CTELL: Collaborative Teaching of English Language Learners - PowerPoint PPT Presentation

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CTELL: Collaborative Teaching of English Language Learners

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  1. CTELL: Collaborative Teaching of English Language Learners A Title III Professional Development Grant funding a five-year collaboration between UHCL and Alvin, Clear Creek, Deer Park, Pasadena and Texas City School Districts

  2. Responsibility for Teaching ELLs • Over 5.5 million English Language Learners (ELLs) in US as of 2001-2002 • Supply of teachers with background to teach ELLS is far below the demand • To reach every child (NCLB): All teachers must teach content concepts and academic English

  3. CTELL Goal 2 Provide high-quality professional development for secondary content teachers to help these teachers improve academic achievement, literacy and language development of ELLs

  4. Linguistic Hurricane

  5. From “Postcards from France” • “In the beginning, after about twelve hours of intense concentration, during which I understood every fourth word, my brain would just shut down. Sometimes I would see mouths moving all around me, but I couldn’t hear anything at all. Sometimes I heard noise, but no recognizable words at all.”

  6. “By the beginning of October things were better. Sometimes I understood an entire complex sentence at top speed, with clauses, adverbs, adjectives, and tense changes. Then I got so impressed with myself that I missed the next three sentences entirely. My head pounded every night. I had to escape to my room, put my earphones on, and listen to my American music just to connect again with something familiar and comforting. In the morning, I ran a mile before breakfast to prepare myself for the trauma of the coming day.”High School Foreign Exchange Studentfrom US

  7. Shelter from the Linguistic Hurricane

  8. Sheltered Classes • A content class (such as math, science, social studies) taught to a group of ELLs • Teacher teaches grade level material • Teacher uses sheltered instruction techniques to make the content comprehensible • Language development as well as content are addressed

  9. Sheltered Instruction within a General Education Class • General education content class consisting of native English speakers as well as ELLs • Teacher teaches grade level material • Teacher uses sheltered instruction techniques to make the content comprehensible • Language development as well as content are addressed

  10. Sheltered Instruction Lesson Preparation Comprehensible Input Lesson Delivery Building background Interaction Developing Vocabulary Practice Learning Strategies Assessment

  11. Who is a Good Candidate for Sheltered Instruction? • An educator who wants to help ELLs succeed • A educator who realizes that the only factor we have control over is the quality of instruction • A educator who is willing to try new techniques • A educator who doesn’t mind some noise in the classroom • A educator who likes to use easy to implement teaching strategies that work for all students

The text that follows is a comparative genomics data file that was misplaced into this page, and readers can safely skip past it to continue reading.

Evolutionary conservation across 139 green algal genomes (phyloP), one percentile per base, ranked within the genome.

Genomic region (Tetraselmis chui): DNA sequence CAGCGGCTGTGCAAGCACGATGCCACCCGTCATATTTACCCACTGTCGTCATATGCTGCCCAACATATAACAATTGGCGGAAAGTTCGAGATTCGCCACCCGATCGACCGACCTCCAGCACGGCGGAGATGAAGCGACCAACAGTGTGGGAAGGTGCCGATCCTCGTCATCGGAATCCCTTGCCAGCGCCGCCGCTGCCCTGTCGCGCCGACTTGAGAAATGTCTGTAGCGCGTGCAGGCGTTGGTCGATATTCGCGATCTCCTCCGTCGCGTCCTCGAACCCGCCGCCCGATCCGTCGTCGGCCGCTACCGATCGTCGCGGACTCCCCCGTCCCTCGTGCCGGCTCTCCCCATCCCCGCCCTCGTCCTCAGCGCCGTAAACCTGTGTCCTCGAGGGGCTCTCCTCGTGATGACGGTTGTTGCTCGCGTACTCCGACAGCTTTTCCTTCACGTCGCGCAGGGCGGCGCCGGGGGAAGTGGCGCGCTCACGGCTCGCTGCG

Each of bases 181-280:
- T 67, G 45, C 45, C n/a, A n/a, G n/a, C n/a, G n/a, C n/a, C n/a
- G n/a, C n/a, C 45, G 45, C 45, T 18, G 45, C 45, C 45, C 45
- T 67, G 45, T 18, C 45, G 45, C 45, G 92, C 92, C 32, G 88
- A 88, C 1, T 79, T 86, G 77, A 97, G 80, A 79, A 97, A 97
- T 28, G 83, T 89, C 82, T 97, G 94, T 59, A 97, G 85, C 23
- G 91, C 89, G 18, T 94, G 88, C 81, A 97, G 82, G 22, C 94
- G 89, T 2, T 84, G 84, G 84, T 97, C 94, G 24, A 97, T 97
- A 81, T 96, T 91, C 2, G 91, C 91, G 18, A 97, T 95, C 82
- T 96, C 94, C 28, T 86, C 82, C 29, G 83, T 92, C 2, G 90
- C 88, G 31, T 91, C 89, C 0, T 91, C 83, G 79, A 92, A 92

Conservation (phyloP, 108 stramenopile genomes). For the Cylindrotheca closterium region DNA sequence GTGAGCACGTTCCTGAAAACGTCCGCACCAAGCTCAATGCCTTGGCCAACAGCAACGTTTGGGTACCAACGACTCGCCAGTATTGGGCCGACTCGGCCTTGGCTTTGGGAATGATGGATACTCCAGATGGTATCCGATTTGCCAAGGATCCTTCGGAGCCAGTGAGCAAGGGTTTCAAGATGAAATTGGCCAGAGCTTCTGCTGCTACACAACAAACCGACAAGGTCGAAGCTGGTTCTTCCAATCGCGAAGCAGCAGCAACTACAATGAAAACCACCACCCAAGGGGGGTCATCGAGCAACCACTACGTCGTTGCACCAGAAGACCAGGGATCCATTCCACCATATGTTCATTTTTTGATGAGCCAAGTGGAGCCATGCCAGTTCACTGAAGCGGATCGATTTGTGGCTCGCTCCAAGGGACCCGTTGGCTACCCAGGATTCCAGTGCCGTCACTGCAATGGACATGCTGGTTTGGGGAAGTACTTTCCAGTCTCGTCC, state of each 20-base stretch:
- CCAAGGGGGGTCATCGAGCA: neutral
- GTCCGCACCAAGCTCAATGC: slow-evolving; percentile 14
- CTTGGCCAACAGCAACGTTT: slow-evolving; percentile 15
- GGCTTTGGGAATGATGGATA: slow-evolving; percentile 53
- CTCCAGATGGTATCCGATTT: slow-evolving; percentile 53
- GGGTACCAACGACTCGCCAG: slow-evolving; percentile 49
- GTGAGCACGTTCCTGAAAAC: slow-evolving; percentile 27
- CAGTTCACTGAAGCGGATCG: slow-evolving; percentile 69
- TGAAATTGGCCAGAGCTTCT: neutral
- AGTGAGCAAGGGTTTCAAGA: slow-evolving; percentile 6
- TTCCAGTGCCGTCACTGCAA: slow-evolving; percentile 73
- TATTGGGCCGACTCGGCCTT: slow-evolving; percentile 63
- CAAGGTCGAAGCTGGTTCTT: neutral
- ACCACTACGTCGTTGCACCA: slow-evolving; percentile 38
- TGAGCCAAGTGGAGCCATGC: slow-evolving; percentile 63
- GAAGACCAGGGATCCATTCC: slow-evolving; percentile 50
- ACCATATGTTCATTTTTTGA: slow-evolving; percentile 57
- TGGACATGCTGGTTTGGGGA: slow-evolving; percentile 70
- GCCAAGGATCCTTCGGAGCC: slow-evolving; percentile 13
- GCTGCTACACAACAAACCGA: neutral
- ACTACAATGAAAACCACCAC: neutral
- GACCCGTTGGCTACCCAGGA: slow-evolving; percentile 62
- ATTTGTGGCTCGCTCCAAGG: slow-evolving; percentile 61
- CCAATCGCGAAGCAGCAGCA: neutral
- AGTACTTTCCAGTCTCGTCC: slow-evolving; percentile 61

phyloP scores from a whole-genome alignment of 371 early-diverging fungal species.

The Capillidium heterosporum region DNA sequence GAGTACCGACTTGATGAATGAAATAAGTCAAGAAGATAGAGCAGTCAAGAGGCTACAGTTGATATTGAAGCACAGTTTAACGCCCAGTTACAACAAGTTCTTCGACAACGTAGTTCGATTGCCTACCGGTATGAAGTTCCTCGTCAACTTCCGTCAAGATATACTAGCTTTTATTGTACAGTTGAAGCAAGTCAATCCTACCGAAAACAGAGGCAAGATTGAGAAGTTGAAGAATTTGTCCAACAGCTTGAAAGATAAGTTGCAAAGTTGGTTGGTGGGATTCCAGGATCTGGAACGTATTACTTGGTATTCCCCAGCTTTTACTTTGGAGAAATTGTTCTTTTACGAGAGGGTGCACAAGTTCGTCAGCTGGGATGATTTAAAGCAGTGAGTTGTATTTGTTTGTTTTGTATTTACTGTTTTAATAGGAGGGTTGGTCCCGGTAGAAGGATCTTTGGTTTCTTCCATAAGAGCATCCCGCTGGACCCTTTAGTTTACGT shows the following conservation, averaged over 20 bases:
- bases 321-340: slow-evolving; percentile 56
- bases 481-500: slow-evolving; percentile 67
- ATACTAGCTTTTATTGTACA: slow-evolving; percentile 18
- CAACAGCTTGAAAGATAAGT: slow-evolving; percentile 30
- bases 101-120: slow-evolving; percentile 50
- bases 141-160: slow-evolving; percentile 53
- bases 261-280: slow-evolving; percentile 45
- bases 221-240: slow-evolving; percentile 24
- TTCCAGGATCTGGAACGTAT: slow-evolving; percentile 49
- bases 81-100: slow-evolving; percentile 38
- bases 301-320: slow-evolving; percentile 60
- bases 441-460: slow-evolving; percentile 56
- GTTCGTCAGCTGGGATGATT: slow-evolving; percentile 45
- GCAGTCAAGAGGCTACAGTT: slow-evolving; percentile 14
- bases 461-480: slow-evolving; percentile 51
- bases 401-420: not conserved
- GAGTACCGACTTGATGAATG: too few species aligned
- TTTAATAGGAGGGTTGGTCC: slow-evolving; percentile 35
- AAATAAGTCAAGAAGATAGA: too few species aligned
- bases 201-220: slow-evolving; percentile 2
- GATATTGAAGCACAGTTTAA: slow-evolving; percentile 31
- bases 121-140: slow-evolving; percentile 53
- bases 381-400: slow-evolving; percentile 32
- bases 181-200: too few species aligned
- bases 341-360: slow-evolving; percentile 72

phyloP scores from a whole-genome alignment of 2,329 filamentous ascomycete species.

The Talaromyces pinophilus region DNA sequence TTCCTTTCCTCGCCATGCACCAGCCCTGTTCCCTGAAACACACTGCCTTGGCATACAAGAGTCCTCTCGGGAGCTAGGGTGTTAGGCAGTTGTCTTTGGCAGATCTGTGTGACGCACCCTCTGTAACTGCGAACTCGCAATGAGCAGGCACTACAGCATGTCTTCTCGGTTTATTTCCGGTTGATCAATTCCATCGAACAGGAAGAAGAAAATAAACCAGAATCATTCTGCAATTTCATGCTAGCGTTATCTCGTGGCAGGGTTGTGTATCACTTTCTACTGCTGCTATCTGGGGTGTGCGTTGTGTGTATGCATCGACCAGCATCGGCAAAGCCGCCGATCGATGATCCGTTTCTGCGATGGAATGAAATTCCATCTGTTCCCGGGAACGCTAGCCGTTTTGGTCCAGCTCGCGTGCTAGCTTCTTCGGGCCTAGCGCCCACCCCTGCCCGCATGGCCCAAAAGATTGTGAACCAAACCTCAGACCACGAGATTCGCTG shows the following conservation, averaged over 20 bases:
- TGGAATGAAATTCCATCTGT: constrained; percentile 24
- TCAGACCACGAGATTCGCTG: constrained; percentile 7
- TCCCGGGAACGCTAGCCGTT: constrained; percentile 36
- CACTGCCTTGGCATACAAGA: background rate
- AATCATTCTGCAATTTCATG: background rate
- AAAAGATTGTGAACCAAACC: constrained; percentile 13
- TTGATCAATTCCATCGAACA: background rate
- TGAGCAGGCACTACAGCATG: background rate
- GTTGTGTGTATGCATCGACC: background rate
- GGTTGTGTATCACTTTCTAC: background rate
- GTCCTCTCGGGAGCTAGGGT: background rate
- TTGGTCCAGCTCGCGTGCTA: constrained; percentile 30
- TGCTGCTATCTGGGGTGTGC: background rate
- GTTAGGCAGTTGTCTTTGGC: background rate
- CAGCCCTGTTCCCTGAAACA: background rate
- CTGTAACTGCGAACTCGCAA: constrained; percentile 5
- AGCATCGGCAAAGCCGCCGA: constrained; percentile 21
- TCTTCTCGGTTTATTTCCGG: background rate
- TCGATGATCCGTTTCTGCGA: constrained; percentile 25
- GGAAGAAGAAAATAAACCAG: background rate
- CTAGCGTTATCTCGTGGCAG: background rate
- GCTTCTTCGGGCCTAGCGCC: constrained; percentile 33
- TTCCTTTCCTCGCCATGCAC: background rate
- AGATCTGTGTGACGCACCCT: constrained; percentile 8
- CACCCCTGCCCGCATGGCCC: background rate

12. Sample of Teacher Feedback after Sheltered Instruction Workshop: “I wanted to let you know how very much I enjoyed and appreciated your seminars at our school in the past two weeks.   I’m sitting here today, working on a reconstructed paragraph activity to go with one of our stories we’ll do this week.  I think we’ll follow it up with a ‘find your match’ activity as well. This lesson is going to reach many more of my students than just my ELL’s.  Plus, they’ll LOVE doing it, learn more about the story than they would have otherwise, and probably retain a lot more. If you ever teach additional seminars on this, I hope you’ll let me know.  I’d pay my own way to get to go to them.” An email to Dr. Laurie Weaver received 11/07/07 from a teacher in a local ISD

  13. Sample of Teacher Feedback after Sheltered Instruction Workshop: “As a first time teacher with three months in the profession and zero ideas, this class was extremely beneficial and I have implemented the Hour Buddies and the Pass the Paper Activity in my classroom. The kids absolutely love it!  And the best thing is that their vocabulary grades have gone up from 30's and 40's to all A's!!!!   My students who speak very little English are feeling more exited about learning new words. Thank you for your well organized lecture. Plus I made a new friend at the work shop!!”An email to Dr. Laurie Weaver received 3/06/07 from a teacher in a local ISD

  14. Sample of Teacher Feedback after Vocabulary and Interaction Workshop:I wish I had a video camera to show you how well the students accepted this. As we were reading many of them were writing words down in the appropriate boxes. Then I collect them and make a list of the words in question. I am so excited about this, and I thank you so much for providing me with so many good ideas! Go Cougs!An email to Dr. Laurie Weaver received 3/11/07 from a teacher in a local ISD

  15. How Districts Can Maximize CTELL Opportunities • Endorse the CTELL Project as one that has potential to improve the achievement of your students. • Assist with district recruitment plans. • Collaborate to recruit the right teachers for fall 2011. • Consider ways of affirming and supporting teachers who participate in the CTELL Project. • Identify ELL students in the district whose achievements could be showcased on the CTELL Website.